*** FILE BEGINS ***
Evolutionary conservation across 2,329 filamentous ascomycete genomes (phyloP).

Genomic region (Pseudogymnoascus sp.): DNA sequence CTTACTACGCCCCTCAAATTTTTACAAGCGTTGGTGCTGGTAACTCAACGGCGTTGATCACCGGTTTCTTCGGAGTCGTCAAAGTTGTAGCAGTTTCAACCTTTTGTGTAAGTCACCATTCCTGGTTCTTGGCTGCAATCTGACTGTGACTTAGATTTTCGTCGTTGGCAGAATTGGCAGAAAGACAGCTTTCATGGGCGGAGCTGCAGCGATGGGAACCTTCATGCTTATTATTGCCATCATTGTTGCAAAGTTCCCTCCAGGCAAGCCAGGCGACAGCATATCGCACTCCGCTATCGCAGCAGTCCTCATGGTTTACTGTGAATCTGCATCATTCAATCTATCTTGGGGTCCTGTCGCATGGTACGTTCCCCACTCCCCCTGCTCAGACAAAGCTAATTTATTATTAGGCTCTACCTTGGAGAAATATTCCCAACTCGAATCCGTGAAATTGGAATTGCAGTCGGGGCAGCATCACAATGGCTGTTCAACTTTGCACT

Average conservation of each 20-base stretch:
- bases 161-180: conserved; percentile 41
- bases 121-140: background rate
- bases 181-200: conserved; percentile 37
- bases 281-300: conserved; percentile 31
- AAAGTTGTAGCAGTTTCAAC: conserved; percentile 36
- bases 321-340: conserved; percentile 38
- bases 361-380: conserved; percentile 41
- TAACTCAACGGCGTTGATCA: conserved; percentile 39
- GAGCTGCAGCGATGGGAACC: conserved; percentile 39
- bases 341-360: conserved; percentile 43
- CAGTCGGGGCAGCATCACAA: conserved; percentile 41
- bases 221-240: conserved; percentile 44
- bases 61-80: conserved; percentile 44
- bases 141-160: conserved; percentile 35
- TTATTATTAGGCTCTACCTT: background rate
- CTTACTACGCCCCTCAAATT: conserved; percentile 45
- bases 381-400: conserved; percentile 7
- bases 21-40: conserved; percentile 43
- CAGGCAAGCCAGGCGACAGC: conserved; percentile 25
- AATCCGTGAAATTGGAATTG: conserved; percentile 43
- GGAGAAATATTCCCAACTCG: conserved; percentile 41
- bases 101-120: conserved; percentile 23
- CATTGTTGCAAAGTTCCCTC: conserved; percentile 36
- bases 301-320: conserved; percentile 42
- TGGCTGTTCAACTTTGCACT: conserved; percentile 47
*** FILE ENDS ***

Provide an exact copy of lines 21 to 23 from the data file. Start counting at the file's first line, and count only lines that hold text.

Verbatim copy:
- bases 21-40: conserved; percentile 43
- CAGGCAAGCCAGGCGACAGC: conserved; percentile 25
- AATCCGTGAAATTGGAATTG: conserved; percentile 43